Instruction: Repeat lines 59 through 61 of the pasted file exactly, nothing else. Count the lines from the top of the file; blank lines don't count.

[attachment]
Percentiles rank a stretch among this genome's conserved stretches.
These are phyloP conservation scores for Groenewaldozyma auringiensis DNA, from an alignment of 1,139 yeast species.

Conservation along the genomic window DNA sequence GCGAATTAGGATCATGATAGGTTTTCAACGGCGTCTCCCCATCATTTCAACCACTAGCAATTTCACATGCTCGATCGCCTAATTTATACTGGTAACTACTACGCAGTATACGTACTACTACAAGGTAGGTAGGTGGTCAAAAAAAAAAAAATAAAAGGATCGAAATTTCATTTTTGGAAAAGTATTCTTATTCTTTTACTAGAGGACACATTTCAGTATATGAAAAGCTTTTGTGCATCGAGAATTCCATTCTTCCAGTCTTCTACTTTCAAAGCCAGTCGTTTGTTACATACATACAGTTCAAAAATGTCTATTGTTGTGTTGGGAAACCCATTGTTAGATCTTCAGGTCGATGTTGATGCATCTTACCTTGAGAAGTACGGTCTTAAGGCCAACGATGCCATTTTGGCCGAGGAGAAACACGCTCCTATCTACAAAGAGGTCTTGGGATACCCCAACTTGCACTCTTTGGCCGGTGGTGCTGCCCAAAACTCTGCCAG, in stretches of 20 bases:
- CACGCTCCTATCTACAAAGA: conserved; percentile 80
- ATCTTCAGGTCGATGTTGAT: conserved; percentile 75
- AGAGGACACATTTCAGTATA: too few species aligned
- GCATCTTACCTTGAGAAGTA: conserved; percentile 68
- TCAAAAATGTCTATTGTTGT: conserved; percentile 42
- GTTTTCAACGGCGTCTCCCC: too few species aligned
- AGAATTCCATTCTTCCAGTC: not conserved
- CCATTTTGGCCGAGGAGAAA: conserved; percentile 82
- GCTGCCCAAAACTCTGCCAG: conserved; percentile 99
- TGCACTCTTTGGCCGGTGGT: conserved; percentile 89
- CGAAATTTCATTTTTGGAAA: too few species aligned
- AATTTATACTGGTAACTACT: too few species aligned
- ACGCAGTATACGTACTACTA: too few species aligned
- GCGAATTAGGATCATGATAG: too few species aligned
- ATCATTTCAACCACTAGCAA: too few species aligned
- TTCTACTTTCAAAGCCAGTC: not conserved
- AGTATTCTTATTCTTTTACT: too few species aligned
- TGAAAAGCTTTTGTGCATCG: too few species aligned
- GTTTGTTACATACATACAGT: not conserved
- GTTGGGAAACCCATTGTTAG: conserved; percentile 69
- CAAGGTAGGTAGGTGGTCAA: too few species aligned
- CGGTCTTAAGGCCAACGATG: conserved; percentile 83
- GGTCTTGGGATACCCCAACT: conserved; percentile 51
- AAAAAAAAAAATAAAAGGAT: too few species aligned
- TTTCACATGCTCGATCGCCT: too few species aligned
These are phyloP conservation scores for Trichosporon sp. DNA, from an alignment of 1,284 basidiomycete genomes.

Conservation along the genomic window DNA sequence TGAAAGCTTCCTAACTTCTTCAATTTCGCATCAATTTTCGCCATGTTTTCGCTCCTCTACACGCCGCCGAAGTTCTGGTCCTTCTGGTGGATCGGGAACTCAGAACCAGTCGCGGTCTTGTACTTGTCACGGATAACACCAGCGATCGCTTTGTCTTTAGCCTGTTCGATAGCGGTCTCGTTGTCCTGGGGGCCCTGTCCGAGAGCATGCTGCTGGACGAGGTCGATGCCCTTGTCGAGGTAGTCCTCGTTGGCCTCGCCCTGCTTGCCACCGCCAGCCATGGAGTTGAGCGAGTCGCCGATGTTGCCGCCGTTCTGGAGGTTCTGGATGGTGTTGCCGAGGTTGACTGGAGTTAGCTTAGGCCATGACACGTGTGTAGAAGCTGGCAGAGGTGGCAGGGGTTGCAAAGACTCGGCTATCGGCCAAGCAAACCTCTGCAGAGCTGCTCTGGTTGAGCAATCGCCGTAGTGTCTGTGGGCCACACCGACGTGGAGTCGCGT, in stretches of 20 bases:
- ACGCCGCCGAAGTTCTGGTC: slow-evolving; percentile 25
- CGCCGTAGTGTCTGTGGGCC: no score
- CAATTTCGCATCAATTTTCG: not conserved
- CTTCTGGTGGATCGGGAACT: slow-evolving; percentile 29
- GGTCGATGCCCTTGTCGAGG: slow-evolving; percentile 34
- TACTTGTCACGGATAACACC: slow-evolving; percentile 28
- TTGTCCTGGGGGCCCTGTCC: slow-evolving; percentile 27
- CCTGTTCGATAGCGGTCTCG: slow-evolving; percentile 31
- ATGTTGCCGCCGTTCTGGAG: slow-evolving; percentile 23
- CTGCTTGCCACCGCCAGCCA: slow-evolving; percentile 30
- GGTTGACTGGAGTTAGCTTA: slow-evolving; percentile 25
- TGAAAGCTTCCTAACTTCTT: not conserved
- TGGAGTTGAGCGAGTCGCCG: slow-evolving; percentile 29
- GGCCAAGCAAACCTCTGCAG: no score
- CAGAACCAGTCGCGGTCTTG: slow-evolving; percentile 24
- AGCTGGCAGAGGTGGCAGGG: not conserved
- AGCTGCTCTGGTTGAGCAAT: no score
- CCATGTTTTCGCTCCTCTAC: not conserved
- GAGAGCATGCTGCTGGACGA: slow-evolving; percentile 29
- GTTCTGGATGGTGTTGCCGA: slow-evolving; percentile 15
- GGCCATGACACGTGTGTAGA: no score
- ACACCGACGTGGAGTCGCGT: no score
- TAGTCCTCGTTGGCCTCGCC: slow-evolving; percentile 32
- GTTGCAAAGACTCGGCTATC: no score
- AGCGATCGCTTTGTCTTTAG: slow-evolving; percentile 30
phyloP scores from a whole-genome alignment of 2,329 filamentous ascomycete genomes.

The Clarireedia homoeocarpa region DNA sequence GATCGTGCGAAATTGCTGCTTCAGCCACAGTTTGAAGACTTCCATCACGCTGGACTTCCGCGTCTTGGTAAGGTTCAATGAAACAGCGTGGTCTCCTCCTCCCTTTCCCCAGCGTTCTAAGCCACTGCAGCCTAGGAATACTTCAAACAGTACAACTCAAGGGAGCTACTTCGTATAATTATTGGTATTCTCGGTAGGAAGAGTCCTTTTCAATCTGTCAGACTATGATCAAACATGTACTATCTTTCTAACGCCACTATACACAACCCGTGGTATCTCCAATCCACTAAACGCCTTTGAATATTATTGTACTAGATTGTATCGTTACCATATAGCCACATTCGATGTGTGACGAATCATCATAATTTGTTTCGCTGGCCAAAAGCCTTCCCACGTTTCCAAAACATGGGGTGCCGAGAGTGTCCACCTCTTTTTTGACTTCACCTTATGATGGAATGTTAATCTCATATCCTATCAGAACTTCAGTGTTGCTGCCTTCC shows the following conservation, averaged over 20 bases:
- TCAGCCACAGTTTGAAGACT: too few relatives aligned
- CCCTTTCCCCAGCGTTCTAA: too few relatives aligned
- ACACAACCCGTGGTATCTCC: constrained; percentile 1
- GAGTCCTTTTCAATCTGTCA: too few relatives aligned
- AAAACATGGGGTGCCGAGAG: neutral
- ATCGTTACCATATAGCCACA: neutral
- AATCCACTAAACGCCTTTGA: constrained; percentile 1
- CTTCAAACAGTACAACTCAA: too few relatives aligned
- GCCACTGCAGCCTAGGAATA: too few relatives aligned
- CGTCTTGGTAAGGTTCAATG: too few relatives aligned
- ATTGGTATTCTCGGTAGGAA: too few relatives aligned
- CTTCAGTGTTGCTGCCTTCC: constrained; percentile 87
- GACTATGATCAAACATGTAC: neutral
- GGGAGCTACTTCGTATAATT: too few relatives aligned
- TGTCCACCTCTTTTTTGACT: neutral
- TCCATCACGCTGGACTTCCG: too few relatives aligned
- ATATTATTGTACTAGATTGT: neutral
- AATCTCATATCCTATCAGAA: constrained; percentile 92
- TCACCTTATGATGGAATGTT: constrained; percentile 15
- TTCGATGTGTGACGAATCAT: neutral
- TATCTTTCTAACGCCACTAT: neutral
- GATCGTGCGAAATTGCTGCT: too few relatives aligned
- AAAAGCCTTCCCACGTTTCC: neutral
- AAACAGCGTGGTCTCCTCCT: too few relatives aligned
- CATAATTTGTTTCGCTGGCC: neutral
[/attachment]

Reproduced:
- CCCTTTCCCCAGCGTTCTAA: too few relatives aligned
- ACACAACCCGTGGTATCTCC: constrained; percentile 1
- GAGTCCTTTTCAATCTGTCA: too few relatives aligned